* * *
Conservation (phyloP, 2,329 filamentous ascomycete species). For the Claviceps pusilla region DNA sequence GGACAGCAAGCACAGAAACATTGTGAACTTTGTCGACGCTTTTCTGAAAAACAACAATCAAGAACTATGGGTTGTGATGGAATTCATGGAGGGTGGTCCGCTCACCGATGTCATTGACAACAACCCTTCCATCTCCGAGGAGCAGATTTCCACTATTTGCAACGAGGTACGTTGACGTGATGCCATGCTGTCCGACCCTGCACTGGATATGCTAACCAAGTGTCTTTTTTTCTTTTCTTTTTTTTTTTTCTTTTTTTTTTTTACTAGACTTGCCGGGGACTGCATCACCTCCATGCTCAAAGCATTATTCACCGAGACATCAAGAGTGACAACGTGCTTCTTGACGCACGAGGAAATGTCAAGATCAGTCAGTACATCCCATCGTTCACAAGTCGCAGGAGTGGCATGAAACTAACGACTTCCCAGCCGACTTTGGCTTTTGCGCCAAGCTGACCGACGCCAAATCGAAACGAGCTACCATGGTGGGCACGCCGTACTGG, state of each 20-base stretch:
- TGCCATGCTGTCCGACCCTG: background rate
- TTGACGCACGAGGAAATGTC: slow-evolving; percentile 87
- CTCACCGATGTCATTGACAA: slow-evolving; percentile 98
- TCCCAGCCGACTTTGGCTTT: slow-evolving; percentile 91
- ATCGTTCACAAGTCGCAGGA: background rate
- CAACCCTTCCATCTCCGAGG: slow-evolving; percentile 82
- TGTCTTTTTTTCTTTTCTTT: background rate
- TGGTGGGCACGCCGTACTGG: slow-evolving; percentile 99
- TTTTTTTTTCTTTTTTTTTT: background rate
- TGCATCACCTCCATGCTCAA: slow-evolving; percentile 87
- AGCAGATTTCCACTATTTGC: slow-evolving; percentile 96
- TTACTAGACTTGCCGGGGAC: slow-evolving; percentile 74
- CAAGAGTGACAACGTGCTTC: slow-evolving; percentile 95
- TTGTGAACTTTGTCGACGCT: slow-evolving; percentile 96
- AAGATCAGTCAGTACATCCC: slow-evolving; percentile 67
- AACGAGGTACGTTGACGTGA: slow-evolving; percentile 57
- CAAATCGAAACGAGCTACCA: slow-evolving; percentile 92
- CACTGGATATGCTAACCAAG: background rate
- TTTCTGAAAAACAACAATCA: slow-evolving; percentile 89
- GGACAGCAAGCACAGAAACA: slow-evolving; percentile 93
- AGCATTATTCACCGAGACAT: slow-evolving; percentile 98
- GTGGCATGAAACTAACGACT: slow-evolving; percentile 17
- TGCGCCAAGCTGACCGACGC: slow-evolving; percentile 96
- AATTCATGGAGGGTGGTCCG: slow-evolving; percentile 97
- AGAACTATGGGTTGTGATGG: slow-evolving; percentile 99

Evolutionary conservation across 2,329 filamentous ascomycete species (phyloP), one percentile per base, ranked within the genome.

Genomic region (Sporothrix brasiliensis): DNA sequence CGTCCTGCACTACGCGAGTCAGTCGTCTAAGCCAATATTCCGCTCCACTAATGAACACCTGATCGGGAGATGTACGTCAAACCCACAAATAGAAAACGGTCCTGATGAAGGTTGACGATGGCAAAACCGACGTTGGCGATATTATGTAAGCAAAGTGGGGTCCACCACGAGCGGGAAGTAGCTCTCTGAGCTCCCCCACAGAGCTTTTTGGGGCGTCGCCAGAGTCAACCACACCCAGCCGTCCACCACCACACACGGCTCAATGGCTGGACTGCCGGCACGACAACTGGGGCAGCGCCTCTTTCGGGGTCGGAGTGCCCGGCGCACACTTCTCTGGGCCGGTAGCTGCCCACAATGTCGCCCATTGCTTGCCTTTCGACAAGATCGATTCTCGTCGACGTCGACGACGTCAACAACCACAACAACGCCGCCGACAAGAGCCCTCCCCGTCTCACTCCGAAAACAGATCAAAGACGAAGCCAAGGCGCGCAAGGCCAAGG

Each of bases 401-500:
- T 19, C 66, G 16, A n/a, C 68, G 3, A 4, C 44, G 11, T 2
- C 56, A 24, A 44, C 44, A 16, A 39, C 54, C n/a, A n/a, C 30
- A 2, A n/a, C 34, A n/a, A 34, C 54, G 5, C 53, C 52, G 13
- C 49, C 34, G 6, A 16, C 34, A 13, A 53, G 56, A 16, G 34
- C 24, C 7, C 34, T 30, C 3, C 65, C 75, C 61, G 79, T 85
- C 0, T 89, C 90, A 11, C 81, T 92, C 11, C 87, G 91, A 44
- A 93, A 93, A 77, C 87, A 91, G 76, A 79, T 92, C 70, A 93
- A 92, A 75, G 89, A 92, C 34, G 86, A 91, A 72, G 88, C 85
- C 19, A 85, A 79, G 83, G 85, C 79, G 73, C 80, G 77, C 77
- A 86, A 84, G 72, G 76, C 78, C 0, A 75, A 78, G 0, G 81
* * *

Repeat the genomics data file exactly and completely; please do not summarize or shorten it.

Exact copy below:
Conservation (phyloP, 2,329 filamentous ascomycete species). For the Claviceps pusilla region DNA sequence GGACAGCAAGCACAGAAACATTGTGAACTTTGTCGACGCTTTTCTGAAAAACAACAATCAAGAACTATGGGTTGTGATGGAATTCATGGAGGGTGGTCCGCTCACCGATGTCATTGACAACAACCCTTCCATCTCCGAGGAGCAGATTTCCACTATTTGCAACGAGGTACGTTGACGTGATGCCATGCTGTCCGACCCTGCACTGGATATGCTAACCAAGTGTCTTTTTTTCTTTTCTTTTTTTTTTTTCTTTTTTTTTTTTACTAGACTTGCCGGGGACTGCATCACCTCCATGCTCAAAGCATTATTCACCGAGACATCAAGAGTGACAACGTGCTTCTTGACGCACGAGGAAATGTCAAGATCAGTCAGTACATCCCATCGTTCACAAGTCGCAGGAGTGGCATGAAACTAACGACTTCCCAGCCGACTTTGGCTTTTGCGCCAAGCTGACCGACGCCAAATCGAAACGAGCTACCATGGTGGGCACGCCGTACTGG, state of each 20-base stretch:
- TGCCATGCTGTCCGACCCTG: background rate
- TTGACGCACGAGGAAATGTC: slow-evolving; percentile 87
- CTCACCGATGTCATTGACAA: slow-evolving; percentile 98
- TCCCAGCCGACTTTGGCTTT: slow-evolving; percentile 91
- ATCGTTCACAAGTCGCAGGA: background rate
- CAACCCTTCCATCTCCGAGG: slow-evolving; percentile 82
- TGTCTTTTTTTCTTTTCTTT: background rate
- TGGTGGGCACGCCGTACTGG: slow-evolving; percentile 99
- TTTTTTTTTCTTTTTTTTTT: background rate
- TGCATCACCTCCATGCTCAA: slow-evolving; percentile 87
- AGCAGATTTCCACTATTTGC: slow-evolving; percentile 96
- TTACTAGACTTGCCGGGGAC: slow-evolving; percentile 74
- CAAGAGTGACAACGTGCTTC: slow-evolving; percentile 95
- TTGTGAACTTTGTCGACGCT: slow-evolving; percentile 96
- AAGATCAGTCAGTACATCCC: slow-evolving; percentile 67
- AACGAGGTACGTTGACGTGA: slow-evolving; percentile 57
- CAAATCGAAACGAGCTACCA: slow-evolving; percentile 92
- CACTGGATATGCTAACCAAG: background rate
- TTTCTGAAAAACAACAATCA: slow-evolving; percentile 89
- GGACAGCAAGCACAGAAACA: slow-evolving; percentile 93
- AGCATTATTCACCGAGACAT: slow-evolving; percentile 98
- GTGGCATGAAACTAACGACT: slow-evolving; percentile 17
- TGCGCCAAGCTGACCGACGC: slow-evolving; percentile 96
- AATTCATGGAGGGTGGTCCG: slow-evolving; percentile 97
- AGAACTATGGGTTGTGATGG: slow-evolving; percentile 99

Evolutionary conservation across 2,329 filamentous ascomycete species (phyloP), one percentile per base, ranked within the genome.

Genomic region (Sporothrix brasiliensis): DNA sequence CGTCCTGCACTACGCGAGTCAGTCGTCTAAGCCAATATTCCGCTCCACTAATGAACACCTGATCGGGAGATGTACGTCAAACCCACAAATAGAAAACGGTCCTGATGAAGGTTGACGATGGCAAAACCGACGTTGGCGATATTATGTAAGCAAAGTGGGGTCCACCACGAGCGGGAAGTAGCTCTCTGAGCTCCCCCACAGAGCTTTTTGGGGCGTCGCCAGAGTCAACCACACCCAGCCGTCCACCACCACACACGGCTCAATGGCTGGACTGCCGGCACGACAACTGGGGCAGCGCCTCTTTCGGGGTCGGAGTGCCCGGCGCACACTTCTCTGGGCCGGTAGCTGCCCACAATGTCGCCCATTGCTTGCCTTTCGACAAGATCGATTCTCGTCGACGTCGACGACGTCAACAACCACAACAACGCCGCCGACAAGAGCCCTCCCCGTCTCACTCCGAAAACAGATCAAAGACGAAGCCAAGGCGCGCAAGGCCAAGG

Each of bases 401-500:
- T 19, C 66, G 16, A n/a, C 68, G 3, A 4, C 44, G 11, T 2
- C 56, A 24, A 44, C 44, A 16, A 39, C 54, C n/a, A n/a, C 30
- A 2, A n/a, C 34, A n/a, A 34, C 54, G 5, C 53, C 52, G 13
- C 49, C 34, G 6, A 16, C 34, A 13, A 53, G 56, A 16, G 34
- C 24, C 7, C 34, T 30, C 3, C 65, C 75, C 61, G 79, T 85
- C 0, T 89, C 90, A 11, C 81, T 92, C 11, C 87, G 91, A 44
- A 93, A 93, A 77, C 87, A 91, G 76, A 79, T 92, C 70, A 93
- A 92, A 75, G 89, A 92, C 34, G 86, A 91, A 72, G 88, C 85
- C 19, A 85, A 79, G 83, G 85, C 79, G 73, C 80, G 77, C 77
- A 86, A 84, G 72, G 76, C 78, C 0, A 75, A 78, G 0, G 81